2 (out of 4)
Lenny Abrahamson’s last film Room was the highlight of film in 2015 – perfectly performed, emotionally harrowing and cathartic as both a profound drama and a breathtaking thriller. Reuniting with Domhnall Gleeson four years following Frank, Abramson's latest The Little Stranger is afflicted with quite the identity crisis.
Though not an outright tonal blunder, The Little Stranger has no gauge on its genre. Originating with Sarah Waters' celebrated 2009 novel and continuing to the adapted screenplay by Lucinda Coxon, the eventual materialization cycles precariously between frights and melodrama. The dissonant film is a middling, staid and stodgy comedown following Abrahamson's brush with Oscar prestige three years prior, largely owed to Brie Larson's revered lead performance.
From the vantage of direction, The Little Stranger is esthetic and elegant – the cinematography switches up many times in a given scene – wide angle, soft focus, handheld and everything in between keeps the film clear of lethargy on the visual frontier. Where The Little Stranger suffers is its severe shortage of narrative momentum – I’m all for well-developed central figures at the expense of structure or action, but there’s scarcely any plot outside of the stale romance of Gleeson's Dr. Faraday and Ruth Wilson’s Caroline Ayres that justifies the inflated runtime.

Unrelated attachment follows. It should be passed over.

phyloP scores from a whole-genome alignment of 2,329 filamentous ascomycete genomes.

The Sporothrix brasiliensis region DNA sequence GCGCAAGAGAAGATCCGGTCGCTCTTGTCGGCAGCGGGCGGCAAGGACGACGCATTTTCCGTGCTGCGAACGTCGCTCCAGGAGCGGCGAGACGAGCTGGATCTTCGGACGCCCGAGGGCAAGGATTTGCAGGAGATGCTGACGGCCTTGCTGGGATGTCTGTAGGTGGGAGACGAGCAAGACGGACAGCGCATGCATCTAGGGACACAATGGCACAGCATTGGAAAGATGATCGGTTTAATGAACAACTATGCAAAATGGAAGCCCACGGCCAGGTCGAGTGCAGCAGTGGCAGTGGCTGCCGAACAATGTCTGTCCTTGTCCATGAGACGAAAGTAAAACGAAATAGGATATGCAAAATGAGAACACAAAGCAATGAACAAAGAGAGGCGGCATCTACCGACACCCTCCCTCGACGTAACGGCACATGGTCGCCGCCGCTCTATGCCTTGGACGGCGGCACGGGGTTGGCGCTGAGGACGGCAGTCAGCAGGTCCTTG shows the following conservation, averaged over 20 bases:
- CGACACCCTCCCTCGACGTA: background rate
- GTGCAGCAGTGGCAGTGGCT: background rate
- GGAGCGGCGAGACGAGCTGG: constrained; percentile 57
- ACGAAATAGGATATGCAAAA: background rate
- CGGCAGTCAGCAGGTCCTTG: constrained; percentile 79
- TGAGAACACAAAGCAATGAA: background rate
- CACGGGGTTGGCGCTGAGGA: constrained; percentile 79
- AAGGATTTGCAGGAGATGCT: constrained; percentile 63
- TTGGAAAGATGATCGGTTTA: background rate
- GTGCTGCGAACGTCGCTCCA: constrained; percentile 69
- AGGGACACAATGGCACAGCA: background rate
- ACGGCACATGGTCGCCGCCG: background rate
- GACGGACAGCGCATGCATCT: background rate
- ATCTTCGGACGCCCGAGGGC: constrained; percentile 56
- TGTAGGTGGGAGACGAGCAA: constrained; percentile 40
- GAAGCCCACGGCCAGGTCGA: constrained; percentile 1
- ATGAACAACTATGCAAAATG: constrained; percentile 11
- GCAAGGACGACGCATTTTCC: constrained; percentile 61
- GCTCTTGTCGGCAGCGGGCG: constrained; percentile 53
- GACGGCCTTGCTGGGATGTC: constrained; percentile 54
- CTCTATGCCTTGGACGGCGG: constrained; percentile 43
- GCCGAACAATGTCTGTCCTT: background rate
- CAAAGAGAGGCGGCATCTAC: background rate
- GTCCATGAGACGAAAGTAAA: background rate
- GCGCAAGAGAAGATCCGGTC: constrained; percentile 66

The cloak of horror the film bestows upon itself is the primary detriment. The sour courtship of our main characters is prudently presented but the jolts of gothic dread in ghostly jump scares – needlessly provided after every thirty minutes of dreary drama – aren't remotely warranted even with a centuries-old British mansion as the major locale. Either commit to angry spirits of dead relatives or tell a forlorn tale of a forced, wearied love affair; the textured gloom of The Little Stranger could aid either choice. Perhaps this storytelling divide works appropriately in the source material but the discordant elements are incongruous when translated into film.
The supporting cast (chiefly Charlotte Rampling and Will Poulter) settles into the weathered period ambiance and well-tuned dialects. But whereas Wilson's blunt charisma endears as it should, Gleeson's distant, impersonal nature as the subdued leading man is as underdeveloped here as the typically typecast roles of his past. The characters themselves still bewitch us far more than the story, which ends with an unforgivable shrug. Just as it flopped at the box office, The Little Stranger will suitably remain unknown.
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